Love him or hate him, Elon Musk is a visionary. In May 2002, he founded SpaceX, an aerospace manufacturer and space transportation services company. Then he helped begin Tesla Inc., an American automotive and energy company, before becoming its leader after the Great Recession of 2008.
More recently, he and engineers from both companies developed a new concept of transportation called the Hyperloop. In this system, people and freight are placed in pods that move quickly along a rail through a tube (or loop) above or below ground to avoid the dangers of grade crossings.
About four years ago, SpaceX engineers began its own search for visionaries related to the Hyperloop concept. They did this by establishing the Hyperloop Pod Competition for college students and sponsoring the first event in January 2017.
The Ecole Polytechnique Federale de Lausanne, a research institute and university in Lausanne, Switzerland, did not enter a team in the inaugural event or second competition in August 2017. But, the university did enter its EPFLoop pod in the third event in July 2018 and captured third place with a pod speed of 52 mph.
Material sciences company Allite Inc. took note of this achievement and partnered with the 25-person EPFLoop team to help it for the 2019 competition. Allite provided its Super Magnesium, a premium alloy, to the team to make parts and further reduce the weight of its Bella Lui second-generation pod.
These parts include stability plates, as well as braking components like calipers. Without airflow in the testing tube, there is no dissipation of heat when the pod slows down—leading to extreme high temperatures. The calipers help reduce heat buildup to ensure that the pod does not become damaged.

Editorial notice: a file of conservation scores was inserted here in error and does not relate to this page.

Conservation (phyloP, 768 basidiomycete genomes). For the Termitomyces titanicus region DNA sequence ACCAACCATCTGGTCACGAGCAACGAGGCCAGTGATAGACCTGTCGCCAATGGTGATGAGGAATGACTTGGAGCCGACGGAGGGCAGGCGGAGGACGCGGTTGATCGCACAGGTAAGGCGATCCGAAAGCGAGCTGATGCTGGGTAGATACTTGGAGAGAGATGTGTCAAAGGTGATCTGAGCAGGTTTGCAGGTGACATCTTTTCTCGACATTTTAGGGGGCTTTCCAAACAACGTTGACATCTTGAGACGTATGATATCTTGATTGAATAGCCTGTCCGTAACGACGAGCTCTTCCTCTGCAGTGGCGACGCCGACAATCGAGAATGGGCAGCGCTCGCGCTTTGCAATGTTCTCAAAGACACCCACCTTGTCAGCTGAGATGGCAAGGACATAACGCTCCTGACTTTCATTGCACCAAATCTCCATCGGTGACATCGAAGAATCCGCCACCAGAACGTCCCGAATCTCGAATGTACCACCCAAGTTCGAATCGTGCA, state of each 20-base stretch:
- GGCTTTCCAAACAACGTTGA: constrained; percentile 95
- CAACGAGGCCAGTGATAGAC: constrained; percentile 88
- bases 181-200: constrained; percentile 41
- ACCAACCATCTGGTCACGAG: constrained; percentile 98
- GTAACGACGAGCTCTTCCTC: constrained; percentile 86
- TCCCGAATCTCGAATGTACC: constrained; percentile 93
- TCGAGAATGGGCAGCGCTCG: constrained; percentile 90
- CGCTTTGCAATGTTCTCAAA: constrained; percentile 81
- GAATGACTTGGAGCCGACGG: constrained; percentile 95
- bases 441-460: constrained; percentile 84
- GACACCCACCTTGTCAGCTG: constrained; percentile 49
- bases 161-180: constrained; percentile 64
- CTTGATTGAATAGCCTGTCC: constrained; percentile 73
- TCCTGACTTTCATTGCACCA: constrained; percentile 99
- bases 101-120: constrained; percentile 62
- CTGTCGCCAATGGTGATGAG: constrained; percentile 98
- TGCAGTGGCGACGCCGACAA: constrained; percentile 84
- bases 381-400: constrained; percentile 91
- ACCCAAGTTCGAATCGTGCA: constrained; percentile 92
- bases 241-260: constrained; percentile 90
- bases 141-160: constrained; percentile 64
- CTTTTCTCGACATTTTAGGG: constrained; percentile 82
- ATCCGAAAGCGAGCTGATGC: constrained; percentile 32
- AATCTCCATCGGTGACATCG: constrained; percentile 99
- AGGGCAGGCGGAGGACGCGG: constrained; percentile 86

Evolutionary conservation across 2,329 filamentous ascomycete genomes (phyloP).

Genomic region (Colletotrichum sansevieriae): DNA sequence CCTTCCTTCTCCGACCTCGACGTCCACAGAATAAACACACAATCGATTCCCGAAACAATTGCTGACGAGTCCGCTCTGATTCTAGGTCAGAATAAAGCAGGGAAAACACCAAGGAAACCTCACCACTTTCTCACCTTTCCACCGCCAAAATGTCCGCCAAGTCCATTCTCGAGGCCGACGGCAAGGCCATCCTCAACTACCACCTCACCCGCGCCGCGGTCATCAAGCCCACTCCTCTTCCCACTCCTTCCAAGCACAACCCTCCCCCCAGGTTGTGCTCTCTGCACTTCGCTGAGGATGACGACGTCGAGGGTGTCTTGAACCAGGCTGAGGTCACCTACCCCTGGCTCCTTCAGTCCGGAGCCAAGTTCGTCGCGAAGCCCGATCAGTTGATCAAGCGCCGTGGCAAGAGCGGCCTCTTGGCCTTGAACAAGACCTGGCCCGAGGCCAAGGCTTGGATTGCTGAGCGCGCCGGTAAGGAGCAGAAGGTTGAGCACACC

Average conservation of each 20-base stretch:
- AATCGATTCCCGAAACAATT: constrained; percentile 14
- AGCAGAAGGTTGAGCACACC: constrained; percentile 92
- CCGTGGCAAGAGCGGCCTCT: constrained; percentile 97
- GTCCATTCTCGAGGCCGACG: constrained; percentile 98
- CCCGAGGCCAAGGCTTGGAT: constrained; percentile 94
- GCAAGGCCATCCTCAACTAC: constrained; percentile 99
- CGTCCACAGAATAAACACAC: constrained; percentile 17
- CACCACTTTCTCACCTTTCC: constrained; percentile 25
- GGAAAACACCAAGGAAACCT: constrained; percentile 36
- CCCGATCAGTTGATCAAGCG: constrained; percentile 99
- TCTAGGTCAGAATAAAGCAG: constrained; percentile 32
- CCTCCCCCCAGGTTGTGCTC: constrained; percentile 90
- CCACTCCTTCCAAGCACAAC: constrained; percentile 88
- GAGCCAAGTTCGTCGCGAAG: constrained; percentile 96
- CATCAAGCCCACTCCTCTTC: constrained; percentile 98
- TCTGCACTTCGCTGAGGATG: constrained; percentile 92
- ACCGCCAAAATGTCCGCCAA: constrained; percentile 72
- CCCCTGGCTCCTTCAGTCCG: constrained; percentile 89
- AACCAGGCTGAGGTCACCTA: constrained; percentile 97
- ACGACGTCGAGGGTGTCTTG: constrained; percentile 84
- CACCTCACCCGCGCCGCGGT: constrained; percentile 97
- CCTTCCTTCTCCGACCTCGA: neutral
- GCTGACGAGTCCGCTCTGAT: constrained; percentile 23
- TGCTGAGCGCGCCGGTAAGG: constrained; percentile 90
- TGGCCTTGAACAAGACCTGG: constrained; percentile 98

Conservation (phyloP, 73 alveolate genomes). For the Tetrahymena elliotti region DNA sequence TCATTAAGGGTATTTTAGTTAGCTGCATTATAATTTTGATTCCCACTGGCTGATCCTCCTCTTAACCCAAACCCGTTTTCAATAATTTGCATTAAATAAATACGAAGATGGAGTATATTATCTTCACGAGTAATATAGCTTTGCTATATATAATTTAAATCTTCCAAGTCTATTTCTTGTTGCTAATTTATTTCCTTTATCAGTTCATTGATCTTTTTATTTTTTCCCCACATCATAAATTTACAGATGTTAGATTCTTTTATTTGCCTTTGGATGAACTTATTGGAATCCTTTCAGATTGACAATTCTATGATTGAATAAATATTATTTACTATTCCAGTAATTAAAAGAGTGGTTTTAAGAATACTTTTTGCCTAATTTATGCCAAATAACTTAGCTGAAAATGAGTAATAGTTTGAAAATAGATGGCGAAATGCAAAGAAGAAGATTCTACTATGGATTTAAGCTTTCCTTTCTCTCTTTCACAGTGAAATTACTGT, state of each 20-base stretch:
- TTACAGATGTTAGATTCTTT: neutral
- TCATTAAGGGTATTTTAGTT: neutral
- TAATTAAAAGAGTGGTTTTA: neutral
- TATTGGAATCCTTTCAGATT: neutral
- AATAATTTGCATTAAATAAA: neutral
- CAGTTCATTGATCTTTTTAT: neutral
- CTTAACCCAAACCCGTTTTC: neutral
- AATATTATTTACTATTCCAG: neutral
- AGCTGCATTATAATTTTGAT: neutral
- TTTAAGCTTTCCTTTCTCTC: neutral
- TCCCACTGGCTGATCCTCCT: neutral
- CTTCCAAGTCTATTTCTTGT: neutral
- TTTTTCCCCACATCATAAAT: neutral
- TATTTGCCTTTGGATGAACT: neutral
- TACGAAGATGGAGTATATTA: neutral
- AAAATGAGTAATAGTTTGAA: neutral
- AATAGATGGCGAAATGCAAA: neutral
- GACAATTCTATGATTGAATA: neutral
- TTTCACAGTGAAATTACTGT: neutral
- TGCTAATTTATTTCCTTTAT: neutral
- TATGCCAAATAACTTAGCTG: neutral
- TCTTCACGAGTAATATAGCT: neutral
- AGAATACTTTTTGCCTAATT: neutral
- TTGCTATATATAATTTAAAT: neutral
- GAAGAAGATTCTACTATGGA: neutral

Overall, the revised pod is 2.1 meters long and 130 kilograms lighter than the 2018 version, which weighed 300 kilograms. This design change enabled EPFLoop to achieve a speed of 148 mph—good enough for third place in this year’s contest, which concluded July 21 in Hawthorne, CA.
“Our team continues to be impressed and inspired by the EPFLoop students, and are excited to support them as they continue to explore the future of transportation,” says Morten Kristiansen, vice president of products and marketing at Allite. “We’re so proud of the EPFLoop team for their third-place finish.”
Each year, the top 20 or so teams worldwide are invited to the California testing facility for a week-long competition, during which participants get to test their small-prototype hyperloop pod designs on a mile-long track. The top four teams coming out of the week get to run their pods on the track under vacuum at the final event.
This year’s winner, Team TUM from the Technical University of Munich, reached a record top speed of 288 mph. Team TUM has won all four events to date, with previous winning speeds of 58, 201 and 284 mph.
The competing teams were further challenged this year in two ways. First, they had to use their own communication systems. Also, they had to be able to propel their pods to within 100 feet of the far end of the tube before they stopped.
Allite’s Super Magnesium is lighter and stiffer than aluminum, and less expensive than carbon fiber with a low carbon footprint. The material is already being used in several industries, including sporting goods, aerospace and automotive.
For more information, call 937-696-7347 or visit www.alliteinc.com.